Don’t Be Too Quick to Distribute an Estate

March 25, 2014 Hull & Hull LLP Executors and Trustees Tags: 0 Comments

Estate Trustees should be wary of distributing an estate too soon.

Under the Ontario Family Law Act, no distribution of a deceased spouse’s estate shall be made within six months of the spouse’s death, unless the surviving spouse gives his or her consent in writing, or the court authorizes distribution: s. 6(14).  If an Estate Trustee contravenes this provision, and an order is made under the Family Law Act, the Estate Trustee is personally liable for the breach: s. 6(19).

Similarly, with respect to possible claims for dependant support under the Succession Law Reform Act, an Estate Trustee may be personally liable if distribution is made prematurely.  In an Ontario decision, Re Dentinger, 1981 CarswellOnt 485, estate trustees were held personally liable to a dependant where they distributed an estate before the six month limitation period expired. There the court cited the Supreme Court of Canada Decision of Gilles v. Althouse, [1976] 1 S.C.R. 353, where it was stated that “Executors or administrators have a duty not to distribute before the expiry of the limitation period if the possibility of an application for relief is hanging over the estate; if they do so they do so at their own peril”.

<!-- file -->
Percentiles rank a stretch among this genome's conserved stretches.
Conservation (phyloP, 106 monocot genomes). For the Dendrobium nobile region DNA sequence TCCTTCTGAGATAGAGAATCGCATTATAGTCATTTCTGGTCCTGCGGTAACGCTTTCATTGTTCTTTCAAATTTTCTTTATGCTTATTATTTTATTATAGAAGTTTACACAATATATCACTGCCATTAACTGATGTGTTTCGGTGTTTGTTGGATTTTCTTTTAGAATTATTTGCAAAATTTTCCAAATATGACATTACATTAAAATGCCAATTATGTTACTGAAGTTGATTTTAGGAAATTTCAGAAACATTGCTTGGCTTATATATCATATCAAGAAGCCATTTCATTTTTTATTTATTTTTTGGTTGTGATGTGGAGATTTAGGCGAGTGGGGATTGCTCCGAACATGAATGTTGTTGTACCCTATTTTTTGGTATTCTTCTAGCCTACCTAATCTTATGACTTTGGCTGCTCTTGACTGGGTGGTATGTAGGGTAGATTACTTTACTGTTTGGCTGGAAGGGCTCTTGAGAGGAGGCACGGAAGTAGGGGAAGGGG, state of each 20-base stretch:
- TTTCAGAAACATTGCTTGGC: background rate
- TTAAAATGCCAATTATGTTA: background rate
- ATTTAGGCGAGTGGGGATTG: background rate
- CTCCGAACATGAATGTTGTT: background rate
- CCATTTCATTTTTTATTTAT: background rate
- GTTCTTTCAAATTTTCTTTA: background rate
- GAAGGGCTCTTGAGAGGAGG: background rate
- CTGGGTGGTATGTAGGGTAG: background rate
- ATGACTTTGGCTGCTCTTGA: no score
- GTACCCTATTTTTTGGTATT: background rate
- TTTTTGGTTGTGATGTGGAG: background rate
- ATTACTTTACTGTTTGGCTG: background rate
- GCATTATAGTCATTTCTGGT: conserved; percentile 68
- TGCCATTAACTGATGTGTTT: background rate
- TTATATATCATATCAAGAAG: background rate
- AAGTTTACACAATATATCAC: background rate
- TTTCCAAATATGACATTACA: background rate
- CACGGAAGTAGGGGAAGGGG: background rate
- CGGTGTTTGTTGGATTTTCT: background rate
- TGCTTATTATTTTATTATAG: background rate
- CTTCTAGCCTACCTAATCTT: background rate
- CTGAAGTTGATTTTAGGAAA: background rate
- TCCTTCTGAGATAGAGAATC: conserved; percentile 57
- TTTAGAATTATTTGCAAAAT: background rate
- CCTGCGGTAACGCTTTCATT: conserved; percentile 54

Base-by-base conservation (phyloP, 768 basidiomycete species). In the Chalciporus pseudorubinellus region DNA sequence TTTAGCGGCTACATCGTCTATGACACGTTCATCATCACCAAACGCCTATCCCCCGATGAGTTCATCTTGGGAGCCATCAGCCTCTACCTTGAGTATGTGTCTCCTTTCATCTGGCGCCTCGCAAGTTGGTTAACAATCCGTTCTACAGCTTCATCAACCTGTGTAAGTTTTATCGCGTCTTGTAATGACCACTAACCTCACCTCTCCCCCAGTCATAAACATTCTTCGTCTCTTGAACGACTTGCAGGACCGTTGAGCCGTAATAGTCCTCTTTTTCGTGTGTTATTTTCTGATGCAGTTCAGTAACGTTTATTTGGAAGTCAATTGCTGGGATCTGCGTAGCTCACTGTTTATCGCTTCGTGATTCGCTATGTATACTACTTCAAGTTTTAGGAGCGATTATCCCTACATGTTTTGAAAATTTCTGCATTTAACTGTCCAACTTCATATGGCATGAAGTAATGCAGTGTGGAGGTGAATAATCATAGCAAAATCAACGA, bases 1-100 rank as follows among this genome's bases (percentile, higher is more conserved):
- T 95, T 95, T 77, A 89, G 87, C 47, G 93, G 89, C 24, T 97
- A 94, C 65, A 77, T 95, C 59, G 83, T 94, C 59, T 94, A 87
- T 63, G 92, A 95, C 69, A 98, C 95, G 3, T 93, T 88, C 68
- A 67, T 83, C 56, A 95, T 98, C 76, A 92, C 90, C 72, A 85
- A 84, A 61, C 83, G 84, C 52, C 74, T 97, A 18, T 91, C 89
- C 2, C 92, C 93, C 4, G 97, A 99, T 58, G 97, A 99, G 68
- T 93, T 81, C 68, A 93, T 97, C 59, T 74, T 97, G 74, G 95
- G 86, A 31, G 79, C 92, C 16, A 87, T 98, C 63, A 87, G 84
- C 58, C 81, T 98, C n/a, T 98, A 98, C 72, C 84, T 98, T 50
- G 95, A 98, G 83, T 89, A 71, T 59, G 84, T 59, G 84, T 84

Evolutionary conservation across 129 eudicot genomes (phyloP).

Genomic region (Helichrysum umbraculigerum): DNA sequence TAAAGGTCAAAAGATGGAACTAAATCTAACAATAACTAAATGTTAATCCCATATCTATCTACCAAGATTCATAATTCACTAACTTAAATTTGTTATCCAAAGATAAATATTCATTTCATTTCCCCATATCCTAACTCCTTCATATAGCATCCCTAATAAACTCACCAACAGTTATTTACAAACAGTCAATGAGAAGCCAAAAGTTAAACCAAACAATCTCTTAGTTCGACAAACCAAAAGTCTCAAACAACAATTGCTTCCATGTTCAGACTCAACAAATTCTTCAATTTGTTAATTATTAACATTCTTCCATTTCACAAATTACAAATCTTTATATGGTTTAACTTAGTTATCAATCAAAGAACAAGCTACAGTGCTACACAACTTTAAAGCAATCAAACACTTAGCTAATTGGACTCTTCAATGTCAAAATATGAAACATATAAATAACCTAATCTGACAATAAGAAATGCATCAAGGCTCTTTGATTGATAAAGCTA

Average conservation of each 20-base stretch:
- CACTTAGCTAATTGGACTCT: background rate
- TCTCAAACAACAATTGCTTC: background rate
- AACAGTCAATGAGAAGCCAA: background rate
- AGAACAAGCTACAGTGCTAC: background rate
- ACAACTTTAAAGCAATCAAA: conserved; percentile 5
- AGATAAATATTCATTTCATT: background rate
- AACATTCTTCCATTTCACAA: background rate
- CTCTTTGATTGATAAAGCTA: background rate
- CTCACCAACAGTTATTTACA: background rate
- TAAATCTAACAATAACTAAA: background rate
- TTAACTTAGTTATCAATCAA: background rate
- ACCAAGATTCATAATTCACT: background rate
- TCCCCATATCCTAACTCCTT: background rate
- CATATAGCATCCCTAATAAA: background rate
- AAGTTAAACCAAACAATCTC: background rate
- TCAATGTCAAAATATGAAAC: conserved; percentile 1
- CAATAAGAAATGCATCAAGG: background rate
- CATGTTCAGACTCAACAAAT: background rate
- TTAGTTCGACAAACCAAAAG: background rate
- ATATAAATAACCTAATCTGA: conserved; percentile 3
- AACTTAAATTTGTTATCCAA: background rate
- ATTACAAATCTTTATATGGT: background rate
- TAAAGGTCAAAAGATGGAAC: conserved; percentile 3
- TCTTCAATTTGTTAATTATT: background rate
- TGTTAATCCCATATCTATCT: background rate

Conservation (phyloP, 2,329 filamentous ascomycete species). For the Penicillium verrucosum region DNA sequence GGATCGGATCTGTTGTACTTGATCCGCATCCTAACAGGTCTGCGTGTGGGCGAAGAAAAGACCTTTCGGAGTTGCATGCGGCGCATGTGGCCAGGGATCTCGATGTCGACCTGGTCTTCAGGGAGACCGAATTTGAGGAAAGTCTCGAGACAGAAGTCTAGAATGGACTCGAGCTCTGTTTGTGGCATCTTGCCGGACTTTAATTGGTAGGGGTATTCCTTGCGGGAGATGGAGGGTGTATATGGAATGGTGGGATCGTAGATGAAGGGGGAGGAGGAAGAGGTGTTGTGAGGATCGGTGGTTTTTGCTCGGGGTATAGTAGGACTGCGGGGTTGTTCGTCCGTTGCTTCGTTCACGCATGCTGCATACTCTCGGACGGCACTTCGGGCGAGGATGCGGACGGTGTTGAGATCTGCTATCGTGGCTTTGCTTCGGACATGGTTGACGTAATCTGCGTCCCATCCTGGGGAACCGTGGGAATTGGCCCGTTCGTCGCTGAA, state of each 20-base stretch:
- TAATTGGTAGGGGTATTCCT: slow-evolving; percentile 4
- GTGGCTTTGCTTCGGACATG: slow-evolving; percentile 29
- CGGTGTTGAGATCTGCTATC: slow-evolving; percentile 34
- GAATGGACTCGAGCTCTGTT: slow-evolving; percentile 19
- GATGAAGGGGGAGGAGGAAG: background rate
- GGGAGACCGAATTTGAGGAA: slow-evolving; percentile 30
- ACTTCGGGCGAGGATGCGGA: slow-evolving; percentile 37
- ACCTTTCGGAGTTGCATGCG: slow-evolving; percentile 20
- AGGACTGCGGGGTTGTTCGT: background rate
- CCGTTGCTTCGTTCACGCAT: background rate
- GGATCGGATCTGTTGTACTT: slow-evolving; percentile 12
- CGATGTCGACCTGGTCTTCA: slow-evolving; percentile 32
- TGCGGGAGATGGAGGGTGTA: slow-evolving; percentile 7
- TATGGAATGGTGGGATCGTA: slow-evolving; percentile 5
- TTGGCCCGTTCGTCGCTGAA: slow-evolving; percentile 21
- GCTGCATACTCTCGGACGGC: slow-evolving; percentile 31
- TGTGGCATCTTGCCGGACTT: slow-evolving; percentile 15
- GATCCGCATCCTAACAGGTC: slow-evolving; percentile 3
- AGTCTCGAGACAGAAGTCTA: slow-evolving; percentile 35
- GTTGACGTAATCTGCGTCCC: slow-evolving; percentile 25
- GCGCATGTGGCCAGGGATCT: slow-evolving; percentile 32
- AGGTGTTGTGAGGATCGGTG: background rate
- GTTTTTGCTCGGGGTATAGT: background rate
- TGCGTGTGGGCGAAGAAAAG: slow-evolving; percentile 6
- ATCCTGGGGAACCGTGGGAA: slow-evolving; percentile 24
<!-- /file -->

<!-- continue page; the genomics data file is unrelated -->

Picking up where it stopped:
A recent decision out of British Columbia, Stevens v. Wood Estate (Re), 2013 BCSC 2380 (CanLII) brings this point home.  There, the court considered the Wills Variation Act, which provides that there shall be no distribution of an estate until six months after the issuance of probate.  The deceased died on April 28, 2012.  Probate was issued on April 12, 2013, and most of the estate was distributed on April 25, 2013.  An application under the Wills Variation Act was commenced the next day.  The court held that the purpose of the prohibition on distribution is to keep the estate intact, in order to ensure that a successful claimant is able to recover that to which they may become entitled.  Further, to require that the claimant pursue the estate trustee or beneficiaries  after the completion of the proceeding does not sufficiently protect the claimant. Therefore, the estate trustee was required to repay the sums distributed, or post security for that amount. 

Thank you for reading.

Paul Trudelle

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